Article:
For certain elite readers, the best seller is valuable primarily as a means of calibrating literary taste: We know what is good in part by knowing what is bad. But the sheer ubiquity of the best seller makes it impossible to disregard so easily. If some books are good (read: literary) because they don't sell, others are just as likely to be judged good (read: entertaining) because they do. "If I'm a lousy writer, then a hell of a lot of people have got lousy taste," Metalious once said.
In 1955 "Rock Around the Clock" went to the top of the charts and turned Bill Haley into the king of rock and roll. Twenty-five years later, he was holed up in a pool house in Harlingen, drunk, lonely, paranoid, and dying. After three decades of silence, his widow and his children tell the story of his years in Texas and his sad final days.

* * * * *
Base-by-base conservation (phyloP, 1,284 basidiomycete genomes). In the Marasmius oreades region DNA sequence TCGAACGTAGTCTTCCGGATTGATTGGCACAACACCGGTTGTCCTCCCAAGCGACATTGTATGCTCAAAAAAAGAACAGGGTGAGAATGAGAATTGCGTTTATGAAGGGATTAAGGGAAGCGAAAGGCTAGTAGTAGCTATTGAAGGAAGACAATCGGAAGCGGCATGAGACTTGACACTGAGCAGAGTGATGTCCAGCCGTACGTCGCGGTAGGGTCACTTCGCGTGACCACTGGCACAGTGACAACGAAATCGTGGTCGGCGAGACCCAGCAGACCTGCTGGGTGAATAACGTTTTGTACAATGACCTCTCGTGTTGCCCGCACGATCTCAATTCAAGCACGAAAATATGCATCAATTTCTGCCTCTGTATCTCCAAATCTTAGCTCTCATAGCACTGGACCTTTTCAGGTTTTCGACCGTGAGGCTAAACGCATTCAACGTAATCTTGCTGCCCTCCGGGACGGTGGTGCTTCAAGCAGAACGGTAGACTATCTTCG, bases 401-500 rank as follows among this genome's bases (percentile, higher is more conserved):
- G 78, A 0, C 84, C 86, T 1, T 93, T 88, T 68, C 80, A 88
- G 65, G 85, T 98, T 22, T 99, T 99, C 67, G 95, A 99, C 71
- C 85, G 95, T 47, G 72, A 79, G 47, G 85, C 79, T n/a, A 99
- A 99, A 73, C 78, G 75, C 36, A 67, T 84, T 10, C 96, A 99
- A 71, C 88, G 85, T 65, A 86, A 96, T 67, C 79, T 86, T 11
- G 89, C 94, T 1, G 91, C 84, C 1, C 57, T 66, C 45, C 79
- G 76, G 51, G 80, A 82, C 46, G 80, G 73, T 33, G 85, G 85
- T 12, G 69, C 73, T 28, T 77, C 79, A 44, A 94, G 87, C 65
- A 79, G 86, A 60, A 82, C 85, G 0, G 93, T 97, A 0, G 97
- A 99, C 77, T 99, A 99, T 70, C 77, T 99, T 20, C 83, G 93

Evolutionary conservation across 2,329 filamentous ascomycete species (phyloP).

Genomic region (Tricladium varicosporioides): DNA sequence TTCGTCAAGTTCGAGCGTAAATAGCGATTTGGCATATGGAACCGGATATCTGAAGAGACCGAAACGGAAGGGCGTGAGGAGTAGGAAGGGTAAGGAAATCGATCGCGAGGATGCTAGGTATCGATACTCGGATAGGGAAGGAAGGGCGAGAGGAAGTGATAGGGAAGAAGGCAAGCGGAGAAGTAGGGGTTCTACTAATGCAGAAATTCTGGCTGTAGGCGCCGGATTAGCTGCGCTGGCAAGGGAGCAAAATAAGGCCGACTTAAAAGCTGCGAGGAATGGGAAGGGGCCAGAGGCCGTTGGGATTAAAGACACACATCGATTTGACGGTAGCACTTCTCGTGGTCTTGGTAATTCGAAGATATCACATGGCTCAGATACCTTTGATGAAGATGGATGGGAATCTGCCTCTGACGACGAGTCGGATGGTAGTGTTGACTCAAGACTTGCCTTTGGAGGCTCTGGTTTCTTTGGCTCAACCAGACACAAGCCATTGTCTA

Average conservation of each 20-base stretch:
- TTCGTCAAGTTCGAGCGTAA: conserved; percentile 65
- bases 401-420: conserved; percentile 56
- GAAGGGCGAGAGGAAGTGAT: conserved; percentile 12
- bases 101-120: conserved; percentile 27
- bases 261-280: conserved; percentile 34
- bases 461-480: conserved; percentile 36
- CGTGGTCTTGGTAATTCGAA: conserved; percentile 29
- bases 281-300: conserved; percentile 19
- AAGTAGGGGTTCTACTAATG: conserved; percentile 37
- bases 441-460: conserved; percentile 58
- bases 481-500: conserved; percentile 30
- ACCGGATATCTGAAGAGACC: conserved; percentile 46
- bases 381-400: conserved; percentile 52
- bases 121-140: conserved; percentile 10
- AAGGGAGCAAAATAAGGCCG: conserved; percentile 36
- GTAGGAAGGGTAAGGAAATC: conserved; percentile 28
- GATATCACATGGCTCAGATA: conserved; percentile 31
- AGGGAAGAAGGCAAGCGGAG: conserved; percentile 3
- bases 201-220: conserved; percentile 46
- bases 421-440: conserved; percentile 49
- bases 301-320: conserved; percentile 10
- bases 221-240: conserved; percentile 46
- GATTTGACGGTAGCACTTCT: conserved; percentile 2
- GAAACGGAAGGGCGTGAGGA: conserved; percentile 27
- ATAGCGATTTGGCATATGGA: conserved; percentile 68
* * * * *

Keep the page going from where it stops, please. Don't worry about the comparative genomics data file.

If you don't live near any of the restaurants honored in last week's James Beard Awards, at least you can still read the great stories nominated in the journalism categories.
There are worse places to be stuck in traffic than midtown Manhattan, worse people to be stuck with than Philip Roth.